Scandal is now casting a long shadow over former Indian PM Manmohan Singh's decade in office
In the summer of 2004, when a strident Bharatiya Janata Party (BJP) campaign put paid to Congress president Sonia Gandhi’s prime ministerial hopes — her Italian origin being the bone of contention — it was an Oxford-Cambridge educated academic who had come to the rescue of India’s Grand Old Party.
Sonia’s decision to anoint Manmohan Singh as the prime minister was a masterstroke that not only helped take the wind out of the BJP’s sail, but also kept the door open for son Rahul to step into the august office at an opportune moment.
While Sonia earned plaudits for her astute political calculations, the question that was doing its rounds in political circles of New Delhi and beyond was that what did an accomplished economist like Manmohan Singh stand to gain from an arrangement that offered him little in terms of political or intellectual capital.
And for the next 10 years, particularly during the later half of the second United Progressive Alliance (UPA) government at the Centre, as the image of the Congress party and the Union government was sullied by one major scam after another, Manmohan’s credentials as an honest public servant were needlessly put to a stress test.
And nothing was perhaps as damaging as the scam over the allocation of coal blocks, which, according to a report by India’s Comptroller and Auditor General (CAG) had resulted in windfalls to the tune of $170 billion (Dh625.26 billion). What compounded the crisis for the former prime minister was the fact that these gross irregularities in the allocation of coal blocks had taken place while Manmohan was in charge of the coal portfolio.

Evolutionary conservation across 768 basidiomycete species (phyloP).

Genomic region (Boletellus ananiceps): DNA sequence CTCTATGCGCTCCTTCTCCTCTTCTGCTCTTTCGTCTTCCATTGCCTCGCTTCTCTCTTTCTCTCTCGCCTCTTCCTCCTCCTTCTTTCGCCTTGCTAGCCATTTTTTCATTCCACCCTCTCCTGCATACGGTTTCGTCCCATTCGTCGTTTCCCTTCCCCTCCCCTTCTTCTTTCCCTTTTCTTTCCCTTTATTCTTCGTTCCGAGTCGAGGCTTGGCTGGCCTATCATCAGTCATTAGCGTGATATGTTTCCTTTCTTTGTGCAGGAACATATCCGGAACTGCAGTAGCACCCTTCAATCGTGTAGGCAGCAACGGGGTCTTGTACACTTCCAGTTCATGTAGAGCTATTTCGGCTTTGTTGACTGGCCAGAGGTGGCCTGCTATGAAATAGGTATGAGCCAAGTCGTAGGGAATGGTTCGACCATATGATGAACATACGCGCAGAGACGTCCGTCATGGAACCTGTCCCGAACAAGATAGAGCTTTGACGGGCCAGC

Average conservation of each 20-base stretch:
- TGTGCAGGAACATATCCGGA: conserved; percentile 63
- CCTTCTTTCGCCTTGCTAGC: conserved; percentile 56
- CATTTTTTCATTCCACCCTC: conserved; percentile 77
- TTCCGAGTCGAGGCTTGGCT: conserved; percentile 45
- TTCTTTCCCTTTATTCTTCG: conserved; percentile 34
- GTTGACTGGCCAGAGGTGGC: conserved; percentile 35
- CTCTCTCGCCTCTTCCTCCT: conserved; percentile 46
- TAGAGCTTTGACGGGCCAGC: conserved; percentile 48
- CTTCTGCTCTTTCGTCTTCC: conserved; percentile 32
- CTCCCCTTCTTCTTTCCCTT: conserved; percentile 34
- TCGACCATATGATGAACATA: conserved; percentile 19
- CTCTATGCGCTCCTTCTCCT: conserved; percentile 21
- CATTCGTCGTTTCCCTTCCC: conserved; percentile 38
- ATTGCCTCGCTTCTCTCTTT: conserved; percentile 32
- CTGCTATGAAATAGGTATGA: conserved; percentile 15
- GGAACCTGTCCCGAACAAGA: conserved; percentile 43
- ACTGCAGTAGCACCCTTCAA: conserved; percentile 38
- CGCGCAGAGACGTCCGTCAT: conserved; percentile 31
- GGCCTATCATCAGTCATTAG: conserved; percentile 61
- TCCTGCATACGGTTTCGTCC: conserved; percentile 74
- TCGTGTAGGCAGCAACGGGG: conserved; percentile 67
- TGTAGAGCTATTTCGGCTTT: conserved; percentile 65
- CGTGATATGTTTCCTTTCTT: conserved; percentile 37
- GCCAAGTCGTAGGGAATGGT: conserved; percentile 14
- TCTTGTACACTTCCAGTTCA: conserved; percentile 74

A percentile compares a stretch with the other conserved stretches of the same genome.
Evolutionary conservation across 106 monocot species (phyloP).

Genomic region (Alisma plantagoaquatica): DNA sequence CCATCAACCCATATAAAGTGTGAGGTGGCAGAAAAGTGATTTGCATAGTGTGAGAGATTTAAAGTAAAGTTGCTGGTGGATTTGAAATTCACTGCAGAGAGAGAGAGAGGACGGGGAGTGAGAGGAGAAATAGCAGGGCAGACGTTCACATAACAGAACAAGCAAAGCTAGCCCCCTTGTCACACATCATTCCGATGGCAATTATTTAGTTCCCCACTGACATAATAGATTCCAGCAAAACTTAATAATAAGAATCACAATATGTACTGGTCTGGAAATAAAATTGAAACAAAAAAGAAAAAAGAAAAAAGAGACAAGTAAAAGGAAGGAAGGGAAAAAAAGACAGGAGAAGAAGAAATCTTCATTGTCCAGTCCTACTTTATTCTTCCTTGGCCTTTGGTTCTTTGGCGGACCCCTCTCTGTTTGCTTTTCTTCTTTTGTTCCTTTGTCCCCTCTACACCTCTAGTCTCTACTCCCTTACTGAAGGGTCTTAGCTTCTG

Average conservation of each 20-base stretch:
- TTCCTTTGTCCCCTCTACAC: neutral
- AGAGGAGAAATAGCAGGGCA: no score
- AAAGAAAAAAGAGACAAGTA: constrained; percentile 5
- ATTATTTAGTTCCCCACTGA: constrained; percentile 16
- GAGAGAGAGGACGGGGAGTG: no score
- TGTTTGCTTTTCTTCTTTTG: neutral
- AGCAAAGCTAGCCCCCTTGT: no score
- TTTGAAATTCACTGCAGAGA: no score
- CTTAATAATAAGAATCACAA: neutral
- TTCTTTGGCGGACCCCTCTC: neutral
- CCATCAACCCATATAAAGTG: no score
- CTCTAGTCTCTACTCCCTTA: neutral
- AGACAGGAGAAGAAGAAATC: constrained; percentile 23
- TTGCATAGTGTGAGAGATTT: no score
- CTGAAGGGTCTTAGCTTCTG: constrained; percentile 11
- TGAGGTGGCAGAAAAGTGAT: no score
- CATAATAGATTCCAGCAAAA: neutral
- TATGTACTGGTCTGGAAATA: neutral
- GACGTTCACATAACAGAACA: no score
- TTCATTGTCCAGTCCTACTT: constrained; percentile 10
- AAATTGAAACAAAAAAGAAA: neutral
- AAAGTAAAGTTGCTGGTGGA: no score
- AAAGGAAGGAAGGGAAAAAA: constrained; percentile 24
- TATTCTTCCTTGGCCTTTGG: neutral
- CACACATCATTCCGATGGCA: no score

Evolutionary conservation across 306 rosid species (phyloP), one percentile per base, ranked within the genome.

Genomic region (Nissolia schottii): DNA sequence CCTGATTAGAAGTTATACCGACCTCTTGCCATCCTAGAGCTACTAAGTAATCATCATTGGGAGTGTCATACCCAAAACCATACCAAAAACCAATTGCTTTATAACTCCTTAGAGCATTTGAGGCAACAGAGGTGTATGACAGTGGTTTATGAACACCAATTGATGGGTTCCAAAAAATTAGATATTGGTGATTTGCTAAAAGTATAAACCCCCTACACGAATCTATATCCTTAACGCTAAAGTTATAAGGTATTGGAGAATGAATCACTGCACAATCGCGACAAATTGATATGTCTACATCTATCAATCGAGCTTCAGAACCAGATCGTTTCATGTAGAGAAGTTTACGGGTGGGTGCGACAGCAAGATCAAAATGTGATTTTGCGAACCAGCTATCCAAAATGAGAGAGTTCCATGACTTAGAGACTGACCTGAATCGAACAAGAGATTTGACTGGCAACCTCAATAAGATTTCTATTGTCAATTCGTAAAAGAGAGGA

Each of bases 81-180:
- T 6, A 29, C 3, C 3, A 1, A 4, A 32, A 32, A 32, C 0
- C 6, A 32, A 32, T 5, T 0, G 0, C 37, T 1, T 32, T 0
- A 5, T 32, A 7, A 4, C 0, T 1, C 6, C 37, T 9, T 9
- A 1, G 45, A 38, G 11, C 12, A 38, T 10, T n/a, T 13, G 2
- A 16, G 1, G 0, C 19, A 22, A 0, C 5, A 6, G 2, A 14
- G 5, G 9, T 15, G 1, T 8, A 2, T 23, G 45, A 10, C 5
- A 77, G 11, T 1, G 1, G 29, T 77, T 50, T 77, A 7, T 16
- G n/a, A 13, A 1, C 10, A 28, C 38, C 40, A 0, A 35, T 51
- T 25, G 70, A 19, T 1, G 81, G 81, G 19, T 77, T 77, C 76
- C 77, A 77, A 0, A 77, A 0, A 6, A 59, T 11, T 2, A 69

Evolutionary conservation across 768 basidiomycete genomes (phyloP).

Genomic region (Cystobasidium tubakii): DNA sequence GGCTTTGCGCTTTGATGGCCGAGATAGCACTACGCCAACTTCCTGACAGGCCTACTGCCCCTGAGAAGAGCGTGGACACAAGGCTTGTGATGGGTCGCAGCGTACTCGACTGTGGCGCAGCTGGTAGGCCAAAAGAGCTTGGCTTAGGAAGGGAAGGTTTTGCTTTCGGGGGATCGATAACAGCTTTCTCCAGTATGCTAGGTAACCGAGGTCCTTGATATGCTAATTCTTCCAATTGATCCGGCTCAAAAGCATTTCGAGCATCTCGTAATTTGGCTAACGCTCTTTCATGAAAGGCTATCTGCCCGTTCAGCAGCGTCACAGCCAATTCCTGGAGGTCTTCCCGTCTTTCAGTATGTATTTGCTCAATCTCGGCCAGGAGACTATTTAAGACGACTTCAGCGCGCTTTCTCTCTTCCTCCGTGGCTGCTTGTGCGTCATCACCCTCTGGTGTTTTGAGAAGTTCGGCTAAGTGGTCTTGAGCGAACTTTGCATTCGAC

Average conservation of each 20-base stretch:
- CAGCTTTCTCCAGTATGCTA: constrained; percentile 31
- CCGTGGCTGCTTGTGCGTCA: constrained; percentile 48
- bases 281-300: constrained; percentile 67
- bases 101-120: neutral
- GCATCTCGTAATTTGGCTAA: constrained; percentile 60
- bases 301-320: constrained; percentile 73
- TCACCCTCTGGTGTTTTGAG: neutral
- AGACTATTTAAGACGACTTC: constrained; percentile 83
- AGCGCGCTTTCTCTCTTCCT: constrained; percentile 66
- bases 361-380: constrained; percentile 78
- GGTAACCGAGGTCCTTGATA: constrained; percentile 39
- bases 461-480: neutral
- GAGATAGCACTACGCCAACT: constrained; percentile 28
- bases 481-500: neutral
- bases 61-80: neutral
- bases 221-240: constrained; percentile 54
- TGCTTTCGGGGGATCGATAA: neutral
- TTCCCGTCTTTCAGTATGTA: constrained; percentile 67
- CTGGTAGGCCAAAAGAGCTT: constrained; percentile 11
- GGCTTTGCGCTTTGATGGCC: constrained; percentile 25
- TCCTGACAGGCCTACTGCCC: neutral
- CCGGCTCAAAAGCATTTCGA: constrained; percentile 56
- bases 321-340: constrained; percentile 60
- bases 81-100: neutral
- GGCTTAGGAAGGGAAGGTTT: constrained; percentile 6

That is the point over which the Central Bureau of Investigation (CBI) was rapped on the knuckles by the court as special judge Bharat Parashar refused to accept the federal agency’s closure report on the scam, saying that it would be “appropriate” that Manmohan, the then Union coal minister, should be “first examined” to clarify certain crucial details pertaining to the ministry’s conduct of the allocation of coal blocks.
A Delhi court’s summons to Manmohan yesterday to appear before the court as an accused in the coal block allocation scam will certainly rank as the lowest point in the former prime minister’s illustrious career.
Apart from being the prime minister, Manmohan also held the portfolio of the Finance Ministry under former prime minister Narasimha Rao and it was in his capacity as the finance minister that Manmohan had presented the epoch-making Union Budget of 1996 that opened the doors of Indian economy under a game-changing push for liberalisation.
From being seen as a visionary who had changed the face of India’s economy to being served a court summons as an accused in a multibillion dollar scam, Manmohan’s career as a public figure seems to have made a full circle.
Right through his stint at 7, Race Course Road in New Delhi (the PM’s official residence) Manmohan had been seen as a “reluctant” prime minister, whose unquestioned allegiance to the party’s supreme leader (read Sonia) had often got the better of his scruples as a man of substance and commitment to his conscience. The obvious constraints of coalition politics made him silently suffer many a humiliation from coalition partners and Sonia’s presence as an extra-constitutional force within the government only made matters worse. He was never allowed a free hand at running the ship of which he was the commander.
But at the end of the day, it was a matter of choice and not of compulsion. He could have said “no” when it was needed, but he didn’t and probably a court summons as an accused is the price he pays for a ready compliance.